As part of our studies of the organization of the cat sacrocaudal spinal cord (S3–Ca7), the portion of the neuraxis that innervates the tail, we have begun to evaluate the behavioral effects of hemisection or complete transection at the level of Ca1. Clinical observations that the tail strongly deviated to the side of a hemisection indicated the presence of an ipsilateral hypertonia. After complete transection of the spinal cord, the tail became ventroflexed in a midline position and exhibited spasticity, i.e., hypertonia, hyperreflexia, and clonus. Bowel and bladder functions and hindlimb gait and reflexes remained intact following either lesion. Quantitative behavioral measures corroborated our clinical observations. With the tail tethered to a force transducer, tail muscle tone was measured after the tail was passively positioned. Following a transection, resistance to dorsiflexion of the tail was greater than resistance to ventroflexion. In addition, tonic deviation of the tail was documented with videotape analysis while cats walked on a plank. Normal cats walked with the tail sharply dorsiflexed and centered. In contrast, the tail deviated ipsilaterally in cats with a hemisection, and the tail was ventroflexed in cats with a transection. These observations indicate that the sacrocaudal spinal cord provides a model with special advantages for investigation of changes in segmental motor functions following spinal cord injury. The effects of lesions on the tail are quantifiable and can resemble that spasticity observed after spinal cord injury in humans. Importantly, minimal effects on locomotive and autonomic functions were observed following hemisection or transection of the sacrocaudal spinal cord.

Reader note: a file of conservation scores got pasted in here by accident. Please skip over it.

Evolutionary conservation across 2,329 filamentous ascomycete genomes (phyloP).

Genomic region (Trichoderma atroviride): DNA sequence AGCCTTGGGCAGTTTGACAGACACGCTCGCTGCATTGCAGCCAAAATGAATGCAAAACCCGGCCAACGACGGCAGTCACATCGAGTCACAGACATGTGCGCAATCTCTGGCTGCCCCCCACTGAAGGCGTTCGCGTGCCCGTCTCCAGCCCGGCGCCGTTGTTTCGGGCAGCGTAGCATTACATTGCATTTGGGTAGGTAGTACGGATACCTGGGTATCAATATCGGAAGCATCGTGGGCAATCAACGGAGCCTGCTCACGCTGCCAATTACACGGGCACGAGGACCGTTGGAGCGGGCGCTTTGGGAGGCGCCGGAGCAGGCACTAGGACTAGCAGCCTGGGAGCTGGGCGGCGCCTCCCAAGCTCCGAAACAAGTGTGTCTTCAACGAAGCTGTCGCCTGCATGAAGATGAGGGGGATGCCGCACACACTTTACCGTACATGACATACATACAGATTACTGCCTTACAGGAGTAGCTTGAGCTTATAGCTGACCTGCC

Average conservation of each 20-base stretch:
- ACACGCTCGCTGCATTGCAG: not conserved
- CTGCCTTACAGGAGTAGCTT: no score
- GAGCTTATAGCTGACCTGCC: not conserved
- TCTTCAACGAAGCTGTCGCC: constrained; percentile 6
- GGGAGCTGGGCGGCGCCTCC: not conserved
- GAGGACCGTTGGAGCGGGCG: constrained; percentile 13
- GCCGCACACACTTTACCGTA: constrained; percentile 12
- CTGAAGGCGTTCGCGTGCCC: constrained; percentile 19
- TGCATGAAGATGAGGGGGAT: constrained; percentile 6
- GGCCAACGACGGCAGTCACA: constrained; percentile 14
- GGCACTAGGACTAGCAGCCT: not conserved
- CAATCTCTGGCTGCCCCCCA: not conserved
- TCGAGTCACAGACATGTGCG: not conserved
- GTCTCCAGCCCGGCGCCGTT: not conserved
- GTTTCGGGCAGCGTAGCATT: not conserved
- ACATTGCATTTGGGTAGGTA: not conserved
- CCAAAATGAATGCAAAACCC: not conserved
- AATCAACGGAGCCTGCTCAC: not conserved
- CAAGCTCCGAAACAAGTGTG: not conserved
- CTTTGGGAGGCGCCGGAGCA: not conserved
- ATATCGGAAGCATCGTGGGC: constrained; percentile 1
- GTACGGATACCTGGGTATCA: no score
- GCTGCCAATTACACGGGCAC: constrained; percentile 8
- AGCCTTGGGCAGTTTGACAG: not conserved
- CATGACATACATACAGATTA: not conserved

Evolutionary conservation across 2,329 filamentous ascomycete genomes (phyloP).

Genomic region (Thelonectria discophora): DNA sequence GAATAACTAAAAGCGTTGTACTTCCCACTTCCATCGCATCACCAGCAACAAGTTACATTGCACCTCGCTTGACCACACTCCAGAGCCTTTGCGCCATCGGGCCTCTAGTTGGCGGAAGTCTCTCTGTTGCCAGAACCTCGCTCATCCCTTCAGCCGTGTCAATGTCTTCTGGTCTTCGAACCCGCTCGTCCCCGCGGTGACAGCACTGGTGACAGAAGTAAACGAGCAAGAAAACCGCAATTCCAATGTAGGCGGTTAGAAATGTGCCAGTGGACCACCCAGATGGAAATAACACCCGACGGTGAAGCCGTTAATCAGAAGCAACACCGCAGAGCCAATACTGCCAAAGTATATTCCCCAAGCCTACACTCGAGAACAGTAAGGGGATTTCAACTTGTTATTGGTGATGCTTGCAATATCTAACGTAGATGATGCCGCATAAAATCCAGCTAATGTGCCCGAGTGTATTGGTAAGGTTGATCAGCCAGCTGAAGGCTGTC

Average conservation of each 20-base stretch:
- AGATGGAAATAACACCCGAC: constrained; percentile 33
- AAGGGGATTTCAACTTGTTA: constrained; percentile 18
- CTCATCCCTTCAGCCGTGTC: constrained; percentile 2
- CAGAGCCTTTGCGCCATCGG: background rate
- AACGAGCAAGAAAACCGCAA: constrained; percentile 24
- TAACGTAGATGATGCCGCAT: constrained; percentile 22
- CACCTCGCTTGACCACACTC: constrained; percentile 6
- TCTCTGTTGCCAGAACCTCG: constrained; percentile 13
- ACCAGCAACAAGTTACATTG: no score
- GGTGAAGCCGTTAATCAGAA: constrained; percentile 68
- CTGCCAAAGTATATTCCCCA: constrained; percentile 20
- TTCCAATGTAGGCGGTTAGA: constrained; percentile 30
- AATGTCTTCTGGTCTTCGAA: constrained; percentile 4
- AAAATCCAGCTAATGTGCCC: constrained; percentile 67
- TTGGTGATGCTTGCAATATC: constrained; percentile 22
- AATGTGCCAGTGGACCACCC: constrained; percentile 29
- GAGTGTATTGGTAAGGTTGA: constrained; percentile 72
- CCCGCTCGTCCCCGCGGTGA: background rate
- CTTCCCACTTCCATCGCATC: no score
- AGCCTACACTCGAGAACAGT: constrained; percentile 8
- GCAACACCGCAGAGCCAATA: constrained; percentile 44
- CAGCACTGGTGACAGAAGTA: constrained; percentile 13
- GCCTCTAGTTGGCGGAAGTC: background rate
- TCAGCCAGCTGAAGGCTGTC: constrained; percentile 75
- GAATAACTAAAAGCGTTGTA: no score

ASJC Scopus subject areas
- Clinical Neurology